How to Have a Productive Meeting

Dear Ms. D:

Our office has gone meeting-crazy! As if it's not bad enough that we have so many meetings that no one can get any work done, there are people who think they have to be at every meeting, whether they're invited or not. They'll just show up to things because they think they should be there, which leads to some awkward situations. One time, someone was told point blank it was a closed meeting, and he wasn't to be there -- and he refused to leave! How do you kick out people who don't need to be in a meeting?



Dear Sara:

It sounds as if your meetings are somewhat too casual. Try preparing a meeting agenda. That may seem like a chore; however, it's a useful tool that can help solve your problem. The agenda is set by the meeting chair, who should circulate it a couple of days in advance. That gives participants time to adequately prepare. The circulated agenda memo should include only those individuals who are involved in decision-making and implementation of the projects to be discussed.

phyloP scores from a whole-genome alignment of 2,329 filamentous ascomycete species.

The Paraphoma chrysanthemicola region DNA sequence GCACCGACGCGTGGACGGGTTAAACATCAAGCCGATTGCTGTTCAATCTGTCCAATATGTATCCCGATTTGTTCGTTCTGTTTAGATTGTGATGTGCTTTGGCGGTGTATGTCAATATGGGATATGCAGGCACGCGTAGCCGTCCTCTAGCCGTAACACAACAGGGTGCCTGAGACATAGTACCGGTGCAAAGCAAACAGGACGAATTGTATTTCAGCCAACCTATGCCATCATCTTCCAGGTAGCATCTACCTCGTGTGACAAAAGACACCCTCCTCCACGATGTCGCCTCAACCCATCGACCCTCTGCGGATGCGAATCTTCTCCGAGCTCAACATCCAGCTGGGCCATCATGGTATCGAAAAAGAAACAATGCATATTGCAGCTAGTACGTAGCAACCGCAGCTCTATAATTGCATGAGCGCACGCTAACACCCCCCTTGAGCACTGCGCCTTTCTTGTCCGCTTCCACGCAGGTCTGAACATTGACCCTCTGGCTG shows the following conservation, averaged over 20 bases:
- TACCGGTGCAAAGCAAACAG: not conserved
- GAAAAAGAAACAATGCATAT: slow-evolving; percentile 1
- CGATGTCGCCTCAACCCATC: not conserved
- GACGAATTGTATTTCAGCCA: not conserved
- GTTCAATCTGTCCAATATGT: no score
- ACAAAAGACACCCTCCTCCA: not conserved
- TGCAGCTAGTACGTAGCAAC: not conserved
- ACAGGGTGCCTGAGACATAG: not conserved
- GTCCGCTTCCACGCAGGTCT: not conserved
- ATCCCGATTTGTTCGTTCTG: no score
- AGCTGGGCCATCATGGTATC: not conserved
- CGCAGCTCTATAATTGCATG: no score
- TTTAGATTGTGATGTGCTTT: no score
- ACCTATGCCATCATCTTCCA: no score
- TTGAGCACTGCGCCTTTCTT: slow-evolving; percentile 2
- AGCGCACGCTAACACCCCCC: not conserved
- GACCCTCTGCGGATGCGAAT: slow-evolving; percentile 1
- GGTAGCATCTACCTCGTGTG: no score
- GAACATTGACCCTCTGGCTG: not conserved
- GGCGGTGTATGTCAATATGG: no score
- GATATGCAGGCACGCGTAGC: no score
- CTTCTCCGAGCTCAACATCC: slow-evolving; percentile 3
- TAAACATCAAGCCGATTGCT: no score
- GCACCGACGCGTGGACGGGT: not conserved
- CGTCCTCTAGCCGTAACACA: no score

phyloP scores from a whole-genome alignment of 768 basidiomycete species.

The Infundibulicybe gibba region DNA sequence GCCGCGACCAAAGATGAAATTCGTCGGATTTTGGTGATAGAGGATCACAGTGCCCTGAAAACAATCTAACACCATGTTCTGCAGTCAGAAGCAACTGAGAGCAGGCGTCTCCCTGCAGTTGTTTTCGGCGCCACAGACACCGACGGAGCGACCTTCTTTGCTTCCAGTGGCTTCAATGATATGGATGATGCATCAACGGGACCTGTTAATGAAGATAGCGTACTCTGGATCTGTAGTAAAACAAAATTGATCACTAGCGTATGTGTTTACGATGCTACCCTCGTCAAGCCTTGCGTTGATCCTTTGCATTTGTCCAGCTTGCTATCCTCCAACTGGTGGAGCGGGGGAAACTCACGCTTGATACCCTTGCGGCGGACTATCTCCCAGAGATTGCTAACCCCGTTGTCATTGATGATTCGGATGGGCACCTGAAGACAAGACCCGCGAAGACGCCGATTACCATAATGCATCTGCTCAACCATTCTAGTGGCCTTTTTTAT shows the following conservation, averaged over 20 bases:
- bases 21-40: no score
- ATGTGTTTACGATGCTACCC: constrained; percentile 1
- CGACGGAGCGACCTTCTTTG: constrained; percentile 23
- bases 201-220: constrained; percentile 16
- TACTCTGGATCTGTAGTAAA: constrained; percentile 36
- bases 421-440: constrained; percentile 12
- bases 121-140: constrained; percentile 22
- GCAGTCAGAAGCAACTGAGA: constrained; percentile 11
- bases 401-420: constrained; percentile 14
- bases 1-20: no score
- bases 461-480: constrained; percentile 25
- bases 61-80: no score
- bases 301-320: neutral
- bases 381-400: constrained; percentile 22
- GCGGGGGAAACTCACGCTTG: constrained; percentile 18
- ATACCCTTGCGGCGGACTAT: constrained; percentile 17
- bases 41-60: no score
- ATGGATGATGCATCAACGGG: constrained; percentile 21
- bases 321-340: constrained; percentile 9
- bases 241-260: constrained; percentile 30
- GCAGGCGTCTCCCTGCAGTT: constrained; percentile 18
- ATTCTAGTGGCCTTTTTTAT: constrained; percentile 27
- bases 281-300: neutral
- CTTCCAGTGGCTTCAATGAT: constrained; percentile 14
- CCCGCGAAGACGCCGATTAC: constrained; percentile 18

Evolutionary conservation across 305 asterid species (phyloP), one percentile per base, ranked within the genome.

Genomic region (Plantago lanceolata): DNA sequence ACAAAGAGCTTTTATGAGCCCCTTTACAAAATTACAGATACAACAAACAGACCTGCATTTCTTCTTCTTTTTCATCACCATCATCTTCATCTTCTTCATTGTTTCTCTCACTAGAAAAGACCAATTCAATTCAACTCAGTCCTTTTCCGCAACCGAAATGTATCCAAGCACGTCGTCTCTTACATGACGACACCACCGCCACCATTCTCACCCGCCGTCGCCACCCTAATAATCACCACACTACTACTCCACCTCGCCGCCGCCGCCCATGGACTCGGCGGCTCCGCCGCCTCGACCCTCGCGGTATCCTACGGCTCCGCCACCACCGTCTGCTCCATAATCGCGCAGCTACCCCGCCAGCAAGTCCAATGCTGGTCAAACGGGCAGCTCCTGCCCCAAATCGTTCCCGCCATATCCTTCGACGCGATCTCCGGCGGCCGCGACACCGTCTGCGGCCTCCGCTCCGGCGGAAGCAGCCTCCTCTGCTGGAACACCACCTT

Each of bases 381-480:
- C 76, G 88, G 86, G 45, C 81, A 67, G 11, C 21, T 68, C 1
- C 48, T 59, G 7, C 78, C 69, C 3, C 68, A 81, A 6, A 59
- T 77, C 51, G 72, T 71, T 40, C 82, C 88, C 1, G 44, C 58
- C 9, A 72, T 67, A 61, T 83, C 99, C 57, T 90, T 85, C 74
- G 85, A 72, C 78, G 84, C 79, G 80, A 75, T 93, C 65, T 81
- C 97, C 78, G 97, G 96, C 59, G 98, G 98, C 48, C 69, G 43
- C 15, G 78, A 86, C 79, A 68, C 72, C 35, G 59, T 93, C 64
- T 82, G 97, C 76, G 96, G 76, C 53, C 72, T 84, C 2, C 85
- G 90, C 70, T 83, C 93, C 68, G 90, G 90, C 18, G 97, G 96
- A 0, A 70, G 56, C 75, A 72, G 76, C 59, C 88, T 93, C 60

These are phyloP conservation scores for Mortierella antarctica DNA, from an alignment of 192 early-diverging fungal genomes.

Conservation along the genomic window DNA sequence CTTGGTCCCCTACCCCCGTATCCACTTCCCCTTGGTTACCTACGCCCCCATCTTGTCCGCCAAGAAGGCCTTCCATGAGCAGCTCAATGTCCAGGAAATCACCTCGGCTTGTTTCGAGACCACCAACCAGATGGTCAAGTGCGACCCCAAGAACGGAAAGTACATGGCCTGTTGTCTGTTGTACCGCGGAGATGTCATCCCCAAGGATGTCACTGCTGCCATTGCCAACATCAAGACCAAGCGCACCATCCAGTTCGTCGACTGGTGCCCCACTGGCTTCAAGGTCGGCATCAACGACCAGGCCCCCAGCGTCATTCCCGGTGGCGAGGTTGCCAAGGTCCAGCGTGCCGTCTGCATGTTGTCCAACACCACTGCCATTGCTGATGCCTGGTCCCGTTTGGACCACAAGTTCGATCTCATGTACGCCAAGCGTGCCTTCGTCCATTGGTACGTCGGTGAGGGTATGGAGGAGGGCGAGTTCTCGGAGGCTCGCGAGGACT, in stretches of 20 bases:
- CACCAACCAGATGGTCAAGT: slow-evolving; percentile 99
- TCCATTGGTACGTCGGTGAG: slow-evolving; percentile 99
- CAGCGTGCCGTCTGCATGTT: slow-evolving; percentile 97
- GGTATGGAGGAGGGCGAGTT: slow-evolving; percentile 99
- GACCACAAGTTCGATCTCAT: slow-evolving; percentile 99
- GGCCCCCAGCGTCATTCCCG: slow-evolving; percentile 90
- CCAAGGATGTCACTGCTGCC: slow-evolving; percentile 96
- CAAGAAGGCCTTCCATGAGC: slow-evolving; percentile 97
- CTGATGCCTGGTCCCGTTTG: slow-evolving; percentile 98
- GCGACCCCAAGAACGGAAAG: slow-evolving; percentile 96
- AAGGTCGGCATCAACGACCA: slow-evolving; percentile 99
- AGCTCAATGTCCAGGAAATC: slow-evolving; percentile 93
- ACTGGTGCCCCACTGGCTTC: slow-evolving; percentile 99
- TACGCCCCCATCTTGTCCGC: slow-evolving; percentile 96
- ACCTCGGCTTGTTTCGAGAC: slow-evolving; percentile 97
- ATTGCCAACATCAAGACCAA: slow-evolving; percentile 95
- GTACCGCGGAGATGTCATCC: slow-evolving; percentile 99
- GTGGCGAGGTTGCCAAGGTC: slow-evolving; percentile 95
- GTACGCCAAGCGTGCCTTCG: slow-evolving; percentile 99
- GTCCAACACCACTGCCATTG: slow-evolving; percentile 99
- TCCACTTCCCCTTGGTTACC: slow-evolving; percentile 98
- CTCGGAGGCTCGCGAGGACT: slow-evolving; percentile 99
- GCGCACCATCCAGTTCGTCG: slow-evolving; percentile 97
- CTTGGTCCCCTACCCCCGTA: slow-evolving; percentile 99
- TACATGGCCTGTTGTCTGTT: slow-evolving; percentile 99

Should an uninvited player show up, it's up to the chair to speak with him or her and bring the meeting back to its intended size. If a private conversation is possible, great. That might sound like, "Terry, thanks for your interest in this meeting. In order to be most efficient, it's important that only those people crucial to the agenda items participate. For now, I'm sure you appreciate having this block of time for your own activities."

Just for review and reminders, here are the other tasks of the meeting chair:

1) Make sure the meeting room is conducive to effectiveness. That means it should be clean and well-lit.

2) Make sure everyone involved in the meeting has sufficient background material in advance so they'll have time to read and digest it.

3) Make sure all participants have been introduced to one another.

4) Be mindful of the clock and the agenda.

5) Summarize the key points at meeting's end and restate the consensus.

6) Make sure each participant leaves the meeting with a clear picture of the next steps.

7) Set the date for the next meeting and make sure participants understand it.

8) Thank everyone for their participation and attendance.

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